Yes......with a clutch that practically takes 2-feet to operate! :giggle:
My Dad had an old pickup on his hobby farm......been sitting for over 2-years since he passed.
I got it fired up then had to drive it.......what a treat.........NOT. :confused:
 
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The 2018 GW did offer a 6 speed manual, which I have. From the post on here I wonder how many DCTs are sold vs manual? I have nothing against the DCT. I have not ridden one. I was looking for a deal when I found my 2018 at a dealer with 6 miles on it in 2020. I saved $7,500 vs a 2020. But, that did mean I didn't have a choice to get the DCT.

Does anyone know the sales data to compare DCT vs manual?
My recollection is DCT outsells MT by a small margin, according to Honda sales figures. I may be wrong given the skew in the European market. Meanwhile, Cycle Trader tell me DCT's are the overwhelming majority of re-sales. Just log on, and take a peak. Maybe that just mirrors DCT initial sales percentage. Yes, I have been shopping, but no longer.
 

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A local shop had a demo ride day a month or so ago, so I stopped by and rode a Suzuki Tenere 700 for kicks. The MT was still second nature even after almost a year with the DCT, felt as natural as it always did. Now, I did find that as soon as that was over and we headed home, I was trying to make manual shifts on the DCT! Just shows how new and non instinctual the DCT still is for me vs. a MT. Still would never trade the DCT!
 

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My biggest complaint is they switched the position of the Horn and Turn Signal buttons. The shifter button on the DCT is where the horn button is on the Gen5 (I understand the ergonomics of the positioning) but the turn signal on the Gen5 is where the horn button is on the DCT.
My biggest complaint as well. I added a press on button over the horn button to help but doesn't help all that much.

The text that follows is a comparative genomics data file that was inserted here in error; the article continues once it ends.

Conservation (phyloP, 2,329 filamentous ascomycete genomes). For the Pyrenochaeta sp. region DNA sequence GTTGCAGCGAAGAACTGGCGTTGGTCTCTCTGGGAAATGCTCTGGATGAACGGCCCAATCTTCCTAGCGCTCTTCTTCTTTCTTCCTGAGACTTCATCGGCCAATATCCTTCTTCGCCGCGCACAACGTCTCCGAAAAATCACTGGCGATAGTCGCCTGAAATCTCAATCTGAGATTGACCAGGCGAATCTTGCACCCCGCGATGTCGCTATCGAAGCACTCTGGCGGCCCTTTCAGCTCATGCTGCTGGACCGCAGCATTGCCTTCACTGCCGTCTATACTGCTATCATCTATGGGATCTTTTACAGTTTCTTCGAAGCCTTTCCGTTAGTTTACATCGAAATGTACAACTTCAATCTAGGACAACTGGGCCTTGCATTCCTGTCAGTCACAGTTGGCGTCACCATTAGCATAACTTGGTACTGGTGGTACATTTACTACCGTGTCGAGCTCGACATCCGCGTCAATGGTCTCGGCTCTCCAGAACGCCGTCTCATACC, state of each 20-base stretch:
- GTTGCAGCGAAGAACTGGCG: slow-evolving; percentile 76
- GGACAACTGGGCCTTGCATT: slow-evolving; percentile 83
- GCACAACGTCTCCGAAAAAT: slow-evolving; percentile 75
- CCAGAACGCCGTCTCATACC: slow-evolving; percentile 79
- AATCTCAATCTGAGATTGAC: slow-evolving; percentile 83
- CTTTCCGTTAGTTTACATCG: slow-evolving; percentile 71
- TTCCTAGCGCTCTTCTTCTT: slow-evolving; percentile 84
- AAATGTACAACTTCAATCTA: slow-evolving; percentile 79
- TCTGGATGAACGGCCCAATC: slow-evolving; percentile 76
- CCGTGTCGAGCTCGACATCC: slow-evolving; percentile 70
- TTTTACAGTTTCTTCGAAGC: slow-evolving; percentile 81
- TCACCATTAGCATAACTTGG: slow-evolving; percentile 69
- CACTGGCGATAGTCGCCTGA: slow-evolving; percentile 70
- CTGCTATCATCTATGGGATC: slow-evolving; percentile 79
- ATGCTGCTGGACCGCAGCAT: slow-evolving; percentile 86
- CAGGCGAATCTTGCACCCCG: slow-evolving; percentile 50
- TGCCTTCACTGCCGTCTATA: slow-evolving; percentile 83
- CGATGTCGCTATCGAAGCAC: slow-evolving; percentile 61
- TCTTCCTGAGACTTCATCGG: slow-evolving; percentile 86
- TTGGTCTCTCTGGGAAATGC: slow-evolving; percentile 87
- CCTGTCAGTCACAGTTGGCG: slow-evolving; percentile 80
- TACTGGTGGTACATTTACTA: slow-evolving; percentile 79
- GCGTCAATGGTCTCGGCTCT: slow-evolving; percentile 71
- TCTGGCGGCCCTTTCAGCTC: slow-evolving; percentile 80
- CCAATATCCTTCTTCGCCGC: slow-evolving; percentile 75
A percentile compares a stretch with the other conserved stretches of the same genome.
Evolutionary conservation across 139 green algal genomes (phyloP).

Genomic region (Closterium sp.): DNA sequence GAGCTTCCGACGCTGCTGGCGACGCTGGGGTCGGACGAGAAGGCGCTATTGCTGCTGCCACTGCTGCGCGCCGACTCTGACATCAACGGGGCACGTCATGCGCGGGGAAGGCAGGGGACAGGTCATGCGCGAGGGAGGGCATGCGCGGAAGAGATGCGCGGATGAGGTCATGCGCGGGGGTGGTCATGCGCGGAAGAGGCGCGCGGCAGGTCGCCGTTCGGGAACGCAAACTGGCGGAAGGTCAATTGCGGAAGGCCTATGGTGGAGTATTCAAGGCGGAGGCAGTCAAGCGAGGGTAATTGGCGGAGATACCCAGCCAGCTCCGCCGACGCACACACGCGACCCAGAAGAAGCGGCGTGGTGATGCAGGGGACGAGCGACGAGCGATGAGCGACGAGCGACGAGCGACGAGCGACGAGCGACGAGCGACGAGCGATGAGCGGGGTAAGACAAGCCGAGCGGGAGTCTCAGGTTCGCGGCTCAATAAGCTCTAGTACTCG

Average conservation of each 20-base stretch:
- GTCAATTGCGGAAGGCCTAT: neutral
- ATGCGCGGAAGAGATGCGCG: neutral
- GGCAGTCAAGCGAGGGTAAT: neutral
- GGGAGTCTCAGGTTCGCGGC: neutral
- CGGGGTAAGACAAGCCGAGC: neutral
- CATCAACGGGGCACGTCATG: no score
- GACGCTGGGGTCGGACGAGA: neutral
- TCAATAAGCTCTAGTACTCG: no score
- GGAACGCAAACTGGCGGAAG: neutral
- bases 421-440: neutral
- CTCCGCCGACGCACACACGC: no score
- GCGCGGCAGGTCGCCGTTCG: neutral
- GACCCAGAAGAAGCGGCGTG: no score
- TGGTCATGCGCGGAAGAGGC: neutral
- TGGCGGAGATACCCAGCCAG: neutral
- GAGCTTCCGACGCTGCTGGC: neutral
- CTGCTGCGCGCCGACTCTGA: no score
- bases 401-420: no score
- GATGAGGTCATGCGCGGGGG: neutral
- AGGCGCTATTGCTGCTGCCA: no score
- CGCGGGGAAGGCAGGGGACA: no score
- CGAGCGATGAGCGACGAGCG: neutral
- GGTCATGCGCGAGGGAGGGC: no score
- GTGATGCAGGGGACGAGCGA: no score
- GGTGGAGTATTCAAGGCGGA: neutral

I hadn't ridden a manual shift bike for around 3 years and when I had to ride my son's FJR from Reno to Colorado last fall, I thought I might have some issues. But I really didn't, I lugged the bike down a couple times before I realized I needed to use the clutch and down shift. No real issues for the nearly 1000-mile trip.
 

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Scarlett aka The Crimson Couch (2018 Tour DCT)
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my Monkey doesn't count as it's so much different on a mini-sized bike).
This is a good point. If you are riding the same model bike, one DCT and one manual back to back, I can see where you'd have the possibility of forgetting what you're doing. My other bike is so different, it hasn't made a difference yet.
 

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This might sound like a stupid question, but ever since I got my DCT I've neglected riding my manual transmission Valkyrie and find myself having to think more about shifting, especially downshifting when coming to a stop. Seems like my muscle memory has atrophied and isn't as instinctive as it was years back. I've been spending more time on the Valkyrie now to keep in shape. I love the DCT and it is amazing, but I do miss the old school manual tranny to.
On another note, when I visit Tail of the Dragon and do a couple thousand curves in just a couple days, I find myself feeling well practiced and confident. I did that just this week, but experience has taught me something. After a month or two back home in Florida, I find myself out of practice and out of confidence... that kind that makes riding a joy and soothes the concerns when approaching corners.